Ruminations of an Injury Attorney – Part 2
The Shoulda, Woulda, Coulda of Auto Insurance Coverage
As discussed in Part 1, I am a frequent witness to the displeasure and disappointment of our personal injury clients when they learn the hard way that they do not have the automobile insurance coverage they believed or desired. Once the accident or other covered event has occurred, they are most often stuck with the coverage(s) in effect on that date.
Of course, it is in your best interest to consult with your insurance company or agent about your policy to get recommendations for your coverages and limits, and to review your policy and declarations page(s) carefully. Hopefully, that will save you some grief in the future. However, as food for thought, here are a few more examples of the rude awakenings I have seen:
Rental Car Coverage
This coverage can be very helpful to have on your own policy, in case the insurance company for the at-fault party drags their feet or tries to give you the run-around. Sometimes, even if the at-fault driver admitted to you at the scene of the collision that it was their fault or it is just very obvious they caused the collision, the insurance company for them will want to complete its investigation before agreeing to cover any rental car expenses, which can sometimes take weeks. Still other times, the insurance company for the at-fault driver will want you to first pay for your own rental car and promise to reimburse you for it later. Rental car coverage will help in these situations and more, and is usually pretty inexpensive compare with the other components of your automobile coverage. Be sure to pay attention to the daily amount authorized so that you are able to get a rental vehicle comparable to your regular vehicle, especially if you have multiple children or require special accommodations.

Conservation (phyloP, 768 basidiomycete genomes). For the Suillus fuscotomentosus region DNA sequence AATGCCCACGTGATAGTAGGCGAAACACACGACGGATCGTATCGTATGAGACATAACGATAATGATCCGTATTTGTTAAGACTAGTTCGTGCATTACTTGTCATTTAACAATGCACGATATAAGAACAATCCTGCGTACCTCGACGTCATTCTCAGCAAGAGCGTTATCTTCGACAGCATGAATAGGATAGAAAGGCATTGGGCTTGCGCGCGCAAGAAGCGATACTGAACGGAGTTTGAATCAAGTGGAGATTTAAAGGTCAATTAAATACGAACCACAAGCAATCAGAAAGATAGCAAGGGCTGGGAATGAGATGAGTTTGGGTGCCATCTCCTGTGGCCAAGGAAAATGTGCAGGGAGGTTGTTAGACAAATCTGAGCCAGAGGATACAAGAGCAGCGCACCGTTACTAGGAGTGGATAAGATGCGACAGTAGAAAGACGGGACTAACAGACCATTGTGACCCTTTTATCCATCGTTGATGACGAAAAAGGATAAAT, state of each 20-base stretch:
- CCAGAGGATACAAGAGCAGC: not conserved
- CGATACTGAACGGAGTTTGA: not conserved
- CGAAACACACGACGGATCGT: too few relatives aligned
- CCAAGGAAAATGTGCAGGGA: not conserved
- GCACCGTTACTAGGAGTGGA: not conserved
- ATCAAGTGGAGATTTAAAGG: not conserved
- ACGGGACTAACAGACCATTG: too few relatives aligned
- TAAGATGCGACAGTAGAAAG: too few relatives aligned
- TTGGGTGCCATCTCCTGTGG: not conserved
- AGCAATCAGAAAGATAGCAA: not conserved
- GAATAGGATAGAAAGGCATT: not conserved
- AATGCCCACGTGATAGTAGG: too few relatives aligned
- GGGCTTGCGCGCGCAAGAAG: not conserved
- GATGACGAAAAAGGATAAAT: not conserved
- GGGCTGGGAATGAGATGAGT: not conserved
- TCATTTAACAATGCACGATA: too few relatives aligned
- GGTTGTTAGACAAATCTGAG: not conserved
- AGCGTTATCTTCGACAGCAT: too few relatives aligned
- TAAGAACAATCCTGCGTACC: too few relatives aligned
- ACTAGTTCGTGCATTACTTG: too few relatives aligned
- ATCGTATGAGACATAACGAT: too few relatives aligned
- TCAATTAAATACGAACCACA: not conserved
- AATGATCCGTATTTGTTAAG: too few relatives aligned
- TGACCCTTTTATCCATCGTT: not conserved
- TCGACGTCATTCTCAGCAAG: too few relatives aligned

UM/UIM Property Damage Deductible Waiver
Discovering that you do not have this coverage will probably get the biggest rise out of you. Imagine you have just been injured in an collision that was not your fault, and that the driver of the other vehicle does not have insurance, or enough insurance, to cover your injuries. Not only that, but now your car is damaged and your insurance company is requiring you to pay a deductible in order to get it repaired. Talk about adding insult to injury. However, having this feature or coverage on your policy will give you a pass from this headache, and allow you to get your car fixed under your policy without having to pay your deductible.
Be sure to review Part I concerning uninsured/underinsured motorist and medical payments coverage, and keep watching for Part III, where I talk about gap insurance and bodily injury/property damage limits.